The high incidence of post-traumatic stress disorder (PTSD) among soldiers returning from Iraq is one of the many "inconvenient truths" of this war. Inconvenient largely because it is costly: The most effective and humane means of treating PTSD are time-intensive and long-term.
The military, however, has changed the terms and given many thousands of enlisted men and women a new diagnosis: "personality disorder." While the government would be obliged to care for veterans suffering from combat-related trauma, a personality disorder – defined as an ingrained, maladaptive way of orienting oneself to the world – predates a soldier's tour of duty (read: preexisting condition). This absolves Uncle Sam of any responsibility for the person's mental suffering.
The new diagnostic label sends the message: This suffering is your fault, not a result of the war. On one level, it's hard not to see this as another example of the government falling short on its care for Iraq war veterans. Yet there's another, more insidious, bit of sophistry at work. The implication is that a healthy person would be resistant to the psychological pressures of war. Someone who succumbs to the flashbacks, panic, and anger that haunt many former soldiers must have something inherently wrong with him. It's the psychological side of warrior macho: If you're tough, you can take it. Of course, we know this is not true. Wars forever change the lives of those who fight them and can leave deep scars.
Now is not the first time that psychiatric diagnoses of returning soldiers have been altered apparently for reasons of political expedience. During World War I, countries in Europe were overwhelmed with men coming home complaining of paralysis, confusion, insomnia, and other unexplained symptoms. The disorder came to be known as "shell shock" – a term the British War Office banned in 1917 because it asserted a direct connection between the war and the problem, which meant those suffering were eligible for treatment.
German psychiatrists debated whether such mental problems were the result of "trauma" (from the Greek for "wound") or "hysteria" (from the Greek for "womb," referring to a neurotic state associated with women). Over time the medical establishment favored "hysteria," which put the blame on the individual's failure to adapt rather than on the intolerable nature of modern warfare. In fact, it was thought that the camaraderie and rigor of battle would help strengthen those with "weak" mental constitutions and motivate potential malingerers. (A great scholarly book on the topic is "Hysterical Men: War, Psychiatry, and the Politics of Trauma in Germany, 1890-1930" by Paul Lerner.)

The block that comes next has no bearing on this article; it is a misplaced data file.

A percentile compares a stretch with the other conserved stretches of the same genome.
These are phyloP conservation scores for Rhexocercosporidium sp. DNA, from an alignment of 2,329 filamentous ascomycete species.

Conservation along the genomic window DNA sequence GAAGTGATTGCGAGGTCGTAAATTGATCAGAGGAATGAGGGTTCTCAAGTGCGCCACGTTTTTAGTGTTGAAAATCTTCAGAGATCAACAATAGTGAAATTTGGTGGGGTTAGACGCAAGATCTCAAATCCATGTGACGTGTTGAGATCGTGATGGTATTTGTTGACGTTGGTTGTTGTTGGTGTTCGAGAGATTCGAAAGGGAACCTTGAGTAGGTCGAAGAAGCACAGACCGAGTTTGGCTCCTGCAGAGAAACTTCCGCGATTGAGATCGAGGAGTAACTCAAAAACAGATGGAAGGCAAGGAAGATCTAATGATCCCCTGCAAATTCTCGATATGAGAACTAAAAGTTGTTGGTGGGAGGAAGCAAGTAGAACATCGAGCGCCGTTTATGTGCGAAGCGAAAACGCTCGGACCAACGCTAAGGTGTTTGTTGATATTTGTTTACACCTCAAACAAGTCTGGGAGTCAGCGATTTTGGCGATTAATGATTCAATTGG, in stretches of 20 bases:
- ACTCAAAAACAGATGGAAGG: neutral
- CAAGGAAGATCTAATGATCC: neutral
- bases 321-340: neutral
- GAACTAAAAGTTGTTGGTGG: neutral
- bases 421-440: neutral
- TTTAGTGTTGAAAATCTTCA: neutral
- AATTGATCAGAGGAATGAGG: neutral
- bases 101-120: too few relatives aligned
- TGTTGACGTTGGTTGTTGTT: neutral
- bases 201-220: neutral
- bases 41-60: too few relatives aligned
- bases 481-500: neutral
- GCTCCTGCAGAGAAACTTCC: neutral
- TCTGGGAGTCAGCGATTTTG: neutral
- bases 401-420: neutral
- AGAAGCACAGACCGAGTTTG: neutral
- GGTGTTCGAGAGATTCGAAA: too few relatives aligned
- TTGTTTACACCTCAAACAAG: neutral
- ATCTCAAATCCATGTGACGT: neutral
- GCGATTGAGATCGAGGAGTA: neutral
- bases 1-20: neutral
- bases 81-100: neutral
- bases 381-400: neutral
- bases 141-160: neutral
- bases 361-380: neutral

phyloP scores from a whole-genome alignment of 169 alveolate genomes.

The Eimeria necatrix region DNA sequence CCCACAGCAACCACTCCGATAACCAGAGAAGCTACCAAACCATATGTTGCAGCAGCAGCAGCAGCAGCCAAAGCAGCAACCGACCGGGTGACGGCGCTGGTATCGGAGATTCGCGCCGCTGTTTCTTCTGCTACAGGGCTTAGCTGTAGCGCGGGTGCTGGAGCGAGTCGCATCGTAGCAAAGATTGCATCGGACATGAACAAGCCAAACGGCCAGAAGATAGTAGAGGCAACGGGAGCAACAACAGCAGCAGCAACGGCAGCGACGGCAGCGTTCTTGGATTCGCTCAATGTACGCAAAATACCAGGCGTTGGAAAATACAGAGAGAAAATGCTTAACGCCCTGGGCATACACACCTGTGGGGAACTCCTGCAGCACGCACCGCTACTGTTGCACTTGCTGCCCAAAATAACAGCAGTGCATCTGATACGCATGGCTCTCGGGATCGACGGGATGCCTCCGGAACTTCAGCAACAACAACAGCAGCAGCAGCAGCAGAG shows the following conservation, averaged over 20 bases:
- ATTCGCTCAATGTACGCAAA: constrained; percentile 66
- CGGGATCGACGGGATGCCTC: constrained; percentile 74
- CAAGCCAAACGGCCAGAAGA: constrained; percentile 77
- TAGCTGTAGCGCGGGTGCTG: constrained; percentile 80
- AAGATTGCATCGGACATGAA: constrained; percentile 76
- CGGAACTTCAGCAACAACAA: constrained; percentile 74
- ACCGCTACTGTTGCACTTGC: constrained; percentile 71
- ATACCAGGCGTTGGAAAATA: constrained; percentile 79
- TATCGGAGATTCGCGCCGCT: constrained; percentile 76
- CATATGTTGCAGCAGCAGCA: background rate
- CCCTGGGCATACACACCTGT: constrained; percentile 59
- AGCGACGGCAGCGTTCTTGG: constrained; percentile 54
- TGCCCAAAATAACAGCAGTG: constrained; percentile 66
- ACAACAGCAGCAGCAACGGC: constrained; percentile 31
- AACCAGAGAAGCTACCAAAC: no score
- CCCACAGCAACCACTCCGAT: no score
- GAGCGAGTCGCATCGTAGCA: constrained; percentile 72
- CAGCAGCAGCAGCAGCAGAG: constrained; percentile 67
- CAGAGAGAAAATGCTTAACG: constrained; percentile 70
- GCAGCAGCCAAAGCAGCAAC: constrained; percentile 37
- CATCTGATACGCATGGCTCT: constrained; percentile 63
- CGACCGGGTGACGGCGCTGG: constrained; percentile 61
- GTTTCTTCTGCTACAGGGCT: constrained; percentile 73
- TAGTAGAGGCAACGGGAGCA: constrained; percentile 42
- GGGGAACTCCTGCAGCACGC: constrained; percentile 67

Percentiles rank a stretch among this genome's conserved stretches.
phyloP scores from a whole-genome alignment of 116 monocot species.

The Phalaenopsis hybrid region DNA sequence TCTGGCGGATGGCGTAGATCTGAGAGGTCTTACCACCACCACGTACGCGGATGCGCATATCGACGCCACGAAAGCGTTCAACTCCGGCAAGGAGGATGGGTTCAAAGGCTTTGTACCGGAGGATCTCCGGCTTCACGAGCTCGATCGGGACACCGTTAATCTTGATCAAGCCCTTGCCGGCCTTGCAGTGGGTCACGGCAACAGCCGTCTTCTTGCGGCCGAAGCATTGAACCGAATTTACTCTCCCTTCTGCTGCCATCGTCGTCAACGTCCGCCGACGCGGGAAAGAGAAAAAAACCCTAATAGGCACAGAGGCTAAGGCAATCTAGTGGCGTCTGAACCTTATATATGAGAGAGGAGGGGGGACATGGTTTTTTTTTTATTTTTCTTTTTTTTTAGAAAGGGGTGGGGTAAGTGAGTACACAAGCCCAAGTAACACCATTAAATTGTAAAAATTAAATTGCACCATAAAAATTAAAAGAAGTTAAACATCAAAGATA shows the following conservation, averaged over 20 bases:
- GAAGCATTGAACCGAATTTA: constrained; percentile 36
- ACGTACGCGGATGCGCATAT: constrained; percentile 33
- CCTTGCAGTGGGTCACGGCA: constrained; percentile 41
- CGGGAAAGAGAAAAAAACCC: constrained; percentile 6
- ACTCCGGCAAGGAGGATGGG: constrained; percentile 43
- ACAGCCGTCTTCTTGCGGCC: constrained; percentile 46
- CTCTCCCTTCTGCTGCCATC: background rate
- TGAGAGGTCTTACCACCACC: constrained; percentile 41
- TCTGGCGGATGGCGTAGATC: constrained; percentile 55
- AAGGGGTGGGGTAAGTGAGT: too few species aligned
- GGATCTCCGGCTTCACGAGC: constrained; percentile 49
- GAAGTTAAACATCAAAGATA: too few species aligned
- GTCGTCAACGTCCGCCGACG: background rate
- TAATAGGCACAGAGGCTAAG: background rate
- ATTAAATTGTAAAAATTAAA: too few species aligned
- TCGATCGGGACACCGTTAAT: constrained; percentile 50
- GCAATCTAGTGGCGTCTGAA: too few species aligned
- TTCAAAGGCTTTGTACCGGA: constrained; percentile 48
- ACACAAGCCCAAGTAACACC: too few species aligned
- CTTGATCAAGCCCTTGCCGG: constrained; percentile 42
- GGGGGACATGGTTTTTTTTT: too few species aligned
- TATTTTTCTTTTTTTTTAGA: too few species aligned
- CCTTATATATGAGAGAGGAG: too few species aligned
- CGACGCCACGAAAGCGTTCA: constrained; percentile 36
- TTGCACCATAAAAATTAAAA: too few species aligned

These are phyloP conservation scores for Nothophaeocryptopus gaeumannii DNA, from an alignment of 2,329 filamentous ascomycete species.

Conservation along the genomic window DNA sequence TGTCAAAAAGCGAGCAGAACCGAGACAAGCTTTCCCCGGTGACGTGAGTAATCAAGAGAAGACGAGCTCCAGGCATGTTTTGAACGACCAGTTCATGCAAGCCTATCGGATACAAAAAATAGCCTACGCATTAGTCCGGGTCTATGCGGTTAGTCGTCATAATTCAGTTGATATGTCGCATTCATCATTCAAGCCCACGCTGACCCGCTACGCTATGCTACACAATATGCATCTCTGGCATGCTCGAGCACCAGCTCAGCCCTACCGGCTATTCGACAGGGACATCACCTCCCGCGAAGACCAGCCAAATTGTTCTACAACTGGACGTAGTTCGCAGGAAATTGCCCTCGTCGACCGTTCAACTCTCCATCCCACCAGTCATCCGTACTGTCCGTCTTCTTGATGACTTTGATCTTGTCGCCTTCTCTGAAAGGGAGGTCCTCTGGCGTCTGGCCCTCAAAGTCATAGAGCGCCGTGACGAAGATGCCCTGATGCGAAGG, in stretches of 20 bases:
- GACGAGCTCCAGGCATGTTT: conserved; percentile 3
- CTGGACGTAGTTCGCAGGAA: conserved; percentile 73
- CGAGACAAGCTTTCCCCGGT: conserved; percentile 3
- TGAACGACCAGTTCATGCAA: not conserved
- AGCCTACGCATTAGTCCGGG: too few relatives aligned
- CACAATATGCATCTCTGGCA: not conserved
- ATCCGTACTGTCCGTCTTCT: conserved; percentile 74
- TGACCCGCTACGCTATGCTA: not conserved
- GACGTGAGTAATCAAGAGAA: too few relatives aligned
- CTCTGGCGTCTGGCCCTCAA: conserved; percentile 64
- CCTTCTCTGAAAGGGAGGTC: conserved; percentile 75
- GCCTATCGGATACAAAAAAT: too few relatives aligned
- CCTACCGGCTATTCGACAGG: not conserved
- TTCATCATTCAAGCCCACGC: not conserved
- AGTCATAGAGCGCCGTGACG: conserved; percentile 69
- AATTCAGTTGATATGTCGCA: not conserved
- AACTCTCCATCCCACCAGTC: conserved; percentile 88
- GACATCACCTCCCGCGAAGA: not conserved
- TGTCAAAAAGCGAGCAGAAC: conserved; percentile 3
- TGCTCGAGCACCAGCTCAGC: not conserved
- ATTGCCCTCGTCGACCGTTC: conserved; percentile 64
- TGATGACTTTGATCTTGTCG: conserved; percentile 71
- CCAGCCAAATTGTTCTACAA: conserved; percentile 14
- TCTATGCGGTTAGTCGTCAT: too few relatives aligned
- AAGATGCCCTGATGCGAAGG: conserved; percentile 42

In Germany and Austria, the goal shifted from easing a man's pain to rendering him fit to go back to battle, often through the use of strong electric current. (Sigmund Freud was an expert witness at a trial for a prominent psychiatrist accused of overly cruel electric treatments.)
The switch in terms from trauma to hysteria (during World War I) or PTSD to personality disorder (today) is far from trivial. Rather, the new labels allow the government and society at large to do two things: 1) attribute symptoms after serving to individual psycho-pathology; and 2) disown the problem of the former soldiers' suffering. We needn't question the system that sends young people to war – merely the stability of those who bear the emotional brunt of battle.
Politicians have a vested interest in sidestepping the high price soldiers pay for their service. But we know better, and at the very least owe them appropriate medical and psychological care and the acknowledgment of their wounds.
Better screening at the enlistment and training stages is needed, both to forestall retroactive diagnoses and to identify soldiers with personality disorders that could interfere with their duties. (This debate has arisen after recruitment standards have been lowered with regard to mental health and criminal records to fill quotas.)
Better preparation prior to deployment would also help. The National Guard has seen higher rates of PTSD than the Marines. This may suggest that the more extensive training specific to combat received by marines helps them tolerate potentially traumatic situations.
Another important development would be a cultural shift within the military that both recognizes and destigmatizes the need for psychiatric care. This way soldiers and veterans would not be afraid to seek help in a timely manner – or be punished for having psychological complaints.
Finally, we as a nation need to recognize that our actions have consequences for those who assert them – and to remind our leaders before there's any commitment of troops.
Judith D. Schwartz is writing a novel set in Freud's Vienna.